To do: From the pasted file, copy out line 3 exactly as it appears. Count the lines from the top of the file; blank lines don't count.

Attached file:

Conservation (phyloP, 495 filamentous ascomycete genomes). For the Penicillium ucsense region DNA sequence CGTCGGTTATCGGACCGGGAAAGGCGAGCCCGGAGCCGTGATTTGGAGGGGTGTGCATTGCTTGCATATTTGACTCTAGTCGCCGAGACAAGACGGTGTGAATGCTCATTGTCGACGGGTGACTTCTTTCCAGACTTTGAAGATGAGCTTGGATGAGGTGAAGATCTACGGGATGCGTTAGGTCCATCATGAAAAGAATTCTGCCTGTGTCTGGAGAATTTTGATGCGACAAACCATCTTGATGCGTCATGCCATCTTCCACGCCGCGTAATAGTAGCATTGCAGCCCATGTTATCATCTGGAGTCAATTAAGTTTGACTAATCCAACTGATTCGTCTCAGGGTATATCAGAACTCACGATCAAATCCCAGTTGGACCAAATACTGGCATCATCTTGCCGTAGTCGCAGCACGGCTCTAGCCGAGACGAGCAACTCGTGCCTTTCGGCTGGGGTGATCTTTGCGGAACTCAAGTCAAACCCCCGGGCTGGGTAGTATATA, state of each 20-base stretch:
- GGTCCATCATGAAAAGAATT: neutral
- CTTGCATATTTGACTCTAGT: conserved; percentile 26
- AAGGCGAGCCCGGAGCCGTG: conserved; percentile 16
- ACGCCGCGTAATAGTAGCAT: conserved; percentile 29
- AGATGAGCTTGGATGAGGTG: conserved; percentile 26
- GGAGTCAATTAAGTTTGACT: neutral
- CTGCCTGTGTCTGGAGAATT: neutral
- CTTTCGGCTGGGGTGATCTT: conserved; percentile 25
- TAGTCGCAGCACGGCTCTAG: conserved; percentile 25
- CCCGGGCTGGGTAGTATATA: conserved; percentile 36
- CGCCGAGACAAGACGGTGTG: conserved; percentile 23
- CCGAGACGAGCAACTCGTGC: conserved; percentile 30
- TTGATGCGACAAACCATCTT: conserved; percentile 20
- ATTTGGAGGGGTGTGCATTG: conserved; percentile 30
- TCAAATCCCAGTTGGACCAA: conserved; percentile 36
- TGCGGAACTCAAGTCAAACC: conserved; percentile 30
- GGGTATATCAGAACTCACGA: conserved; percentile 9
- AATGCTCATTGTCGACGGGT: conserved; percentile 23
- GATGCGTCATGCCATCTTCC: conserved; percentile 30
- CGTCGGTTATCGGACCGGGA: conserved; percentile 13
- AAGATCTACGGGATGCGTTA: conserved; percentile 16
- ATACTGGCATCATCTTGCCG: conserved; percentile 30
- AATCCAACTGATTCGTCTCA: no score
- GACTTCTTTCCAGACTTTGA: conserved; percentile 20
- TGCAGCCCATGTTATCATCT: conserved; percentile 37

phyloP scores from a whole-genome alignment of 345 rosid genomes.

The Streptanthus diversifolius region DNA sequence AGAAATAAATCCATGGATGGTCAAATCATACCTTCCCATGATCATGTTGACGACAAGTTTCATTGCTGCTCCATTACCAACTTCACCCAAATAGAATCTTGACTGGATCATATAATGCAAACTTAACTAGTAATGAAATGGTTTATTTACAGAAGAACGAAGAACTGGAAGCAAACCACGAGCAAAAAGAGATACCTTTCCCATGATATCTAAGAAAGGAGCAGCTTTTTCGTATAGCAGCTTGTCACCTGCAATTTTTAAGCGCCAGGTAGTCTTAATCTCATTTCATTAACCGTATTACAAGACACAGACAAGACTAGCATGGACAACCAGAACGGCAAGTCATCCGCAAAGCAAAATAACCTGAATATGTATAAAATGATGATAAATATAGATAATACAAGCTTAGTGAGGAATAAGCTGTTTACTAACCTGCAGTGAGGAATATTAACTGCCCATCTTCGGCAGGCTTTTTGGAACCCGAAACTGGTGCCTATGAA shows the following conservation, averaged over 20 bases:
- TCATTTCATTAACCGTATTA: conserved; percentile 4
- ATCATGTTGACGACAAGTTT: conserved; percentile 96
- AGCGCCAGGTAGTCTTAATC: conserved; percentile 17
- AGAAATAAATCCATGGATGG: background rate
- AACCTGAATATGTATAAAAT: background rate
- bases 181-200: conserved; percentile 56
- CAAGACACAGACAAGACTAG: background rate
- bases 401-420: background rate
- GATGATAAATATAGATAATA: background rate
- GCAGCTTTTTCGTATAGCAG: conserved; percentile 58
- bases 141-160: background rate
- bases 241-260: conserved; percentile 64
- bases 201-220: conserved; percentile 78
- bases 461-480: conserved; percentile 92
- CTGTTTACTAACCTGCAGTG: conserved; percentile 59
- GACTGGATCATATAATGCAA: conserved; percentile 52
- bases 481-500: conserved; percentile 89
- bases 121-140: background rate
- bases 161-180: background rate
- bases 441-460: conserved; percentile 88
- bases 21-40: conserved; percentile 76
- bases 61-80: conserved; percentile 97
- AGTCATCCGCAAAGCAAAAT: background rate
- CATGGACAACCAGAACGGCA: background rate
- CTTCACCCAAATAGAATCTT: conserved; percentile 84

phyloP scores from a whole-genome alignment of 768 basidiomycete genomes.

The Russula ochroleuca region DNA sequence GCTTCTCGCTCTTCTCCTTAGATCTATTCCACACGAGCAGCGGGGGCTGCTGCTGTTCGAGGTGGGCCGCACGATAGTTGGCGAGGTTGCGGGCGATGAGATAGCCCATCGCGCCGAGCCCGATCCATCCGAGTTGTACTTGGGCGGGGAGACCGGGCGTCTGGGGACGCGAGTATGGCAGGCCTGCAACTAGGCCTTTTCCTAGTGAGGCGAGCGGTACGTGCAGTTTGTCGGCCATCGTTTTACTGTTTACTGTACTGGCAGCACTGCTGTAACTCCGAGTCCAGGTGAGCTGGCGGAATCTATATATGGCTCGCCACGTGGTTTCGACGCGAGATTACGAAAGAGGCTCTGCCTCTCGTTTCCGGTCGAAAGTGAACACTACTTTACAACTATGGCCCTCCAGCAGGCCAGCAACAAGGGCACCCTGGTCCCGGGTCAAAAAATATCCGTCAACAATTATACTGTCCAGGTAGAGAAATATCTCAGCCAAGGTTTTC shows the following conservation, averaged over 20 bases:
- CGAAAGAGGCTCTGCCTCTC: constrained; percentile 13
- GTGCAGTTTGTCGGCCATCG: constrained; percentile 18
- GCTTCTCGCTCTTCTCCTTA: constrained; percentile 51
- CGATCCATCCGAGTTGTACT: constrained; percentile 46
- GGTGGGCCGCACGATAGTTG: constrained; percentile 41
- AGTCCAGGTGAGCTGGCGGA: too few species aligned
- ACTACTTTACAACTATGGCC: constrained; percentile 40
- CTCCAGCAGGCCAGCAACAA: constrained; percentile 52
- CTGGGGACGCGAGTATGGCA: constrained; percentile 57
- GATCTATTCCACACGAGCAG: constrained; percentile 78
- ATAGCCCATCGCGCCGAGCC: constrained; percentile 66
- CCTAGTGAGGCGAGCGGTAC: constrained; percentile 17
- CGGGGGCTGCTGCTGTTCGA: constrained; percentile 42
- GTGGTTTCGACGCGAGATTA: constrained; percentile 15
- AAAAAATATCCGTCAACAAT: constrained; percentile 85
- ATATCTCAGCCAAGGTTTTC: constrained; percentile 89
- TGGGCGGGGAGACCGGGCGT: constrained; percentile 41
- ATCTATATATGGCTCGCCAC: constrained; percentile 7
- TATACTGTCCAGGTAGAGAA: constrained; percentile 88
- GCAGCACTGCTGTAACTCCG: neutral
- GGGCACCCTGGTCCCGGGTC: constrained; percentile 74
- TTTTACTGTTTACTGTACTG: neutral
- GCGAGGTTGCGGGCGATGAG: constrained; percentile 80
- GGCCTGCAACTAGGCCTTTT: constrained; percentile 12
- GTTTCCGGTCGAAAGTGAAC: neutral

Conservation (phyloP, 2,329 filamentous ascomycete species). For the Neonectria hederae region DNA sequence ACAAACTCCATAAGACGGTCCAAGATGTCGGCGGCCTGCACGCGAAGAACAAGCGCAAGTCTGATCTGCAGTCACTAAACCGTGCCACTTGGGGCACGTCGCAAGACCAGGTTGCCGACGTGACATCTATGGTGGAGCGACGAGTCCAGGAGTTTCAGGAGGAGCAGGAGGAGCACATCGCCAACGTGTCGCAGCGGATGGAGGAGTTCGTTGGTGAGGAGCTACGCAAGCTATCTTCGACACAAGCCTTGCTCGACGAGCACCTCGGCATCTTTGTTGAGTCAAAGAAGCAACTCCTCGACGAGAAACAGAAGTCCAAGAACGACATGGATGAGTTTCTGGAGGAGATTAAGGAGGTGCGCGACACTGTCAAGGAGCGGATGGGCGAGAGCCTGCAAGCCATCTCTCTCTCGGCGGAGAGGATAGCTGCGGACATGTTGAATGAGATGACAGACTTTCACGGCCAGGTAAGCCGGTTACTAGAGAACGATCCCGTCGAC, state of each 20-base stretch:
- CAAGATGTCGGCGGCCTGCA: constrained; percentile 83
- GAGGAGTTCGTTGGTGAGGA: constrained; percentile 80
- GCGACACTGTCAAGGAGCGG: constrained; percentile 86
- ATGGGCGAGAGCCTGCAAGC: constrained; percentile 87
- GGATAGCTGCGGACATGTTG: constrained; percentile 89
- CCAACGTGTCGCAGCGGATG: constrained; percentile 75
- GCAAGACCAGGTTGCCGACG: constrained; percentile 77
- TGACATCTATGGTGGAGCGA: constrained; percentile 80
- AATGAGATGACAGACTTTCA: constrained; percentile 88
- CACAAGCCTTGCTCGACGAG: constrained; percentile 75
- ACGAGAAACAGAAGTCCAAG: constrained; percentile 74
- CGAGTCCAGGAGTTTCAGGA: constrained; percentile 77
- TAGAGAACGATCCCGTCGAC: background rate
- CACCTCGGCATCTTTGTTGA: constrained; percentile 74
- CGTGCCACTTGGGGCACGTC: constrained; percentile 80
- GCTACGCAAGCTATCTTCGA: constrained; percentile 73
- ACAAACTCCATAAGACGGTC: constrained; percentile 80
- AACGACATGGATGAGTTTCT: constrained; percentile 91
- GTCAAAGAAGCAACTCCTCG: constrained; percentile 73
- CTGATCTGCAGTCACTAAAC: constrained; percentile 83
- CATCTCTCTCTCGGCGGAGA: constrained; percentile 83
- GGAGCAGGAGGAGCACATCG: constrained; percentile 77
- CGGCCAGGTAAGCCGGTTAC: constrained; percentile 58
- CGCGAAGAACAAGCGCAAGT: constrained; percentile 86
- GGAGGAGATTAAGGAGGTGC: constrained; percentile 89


- CTTGCATATTTGACTCTAGT: conserved; percentile 26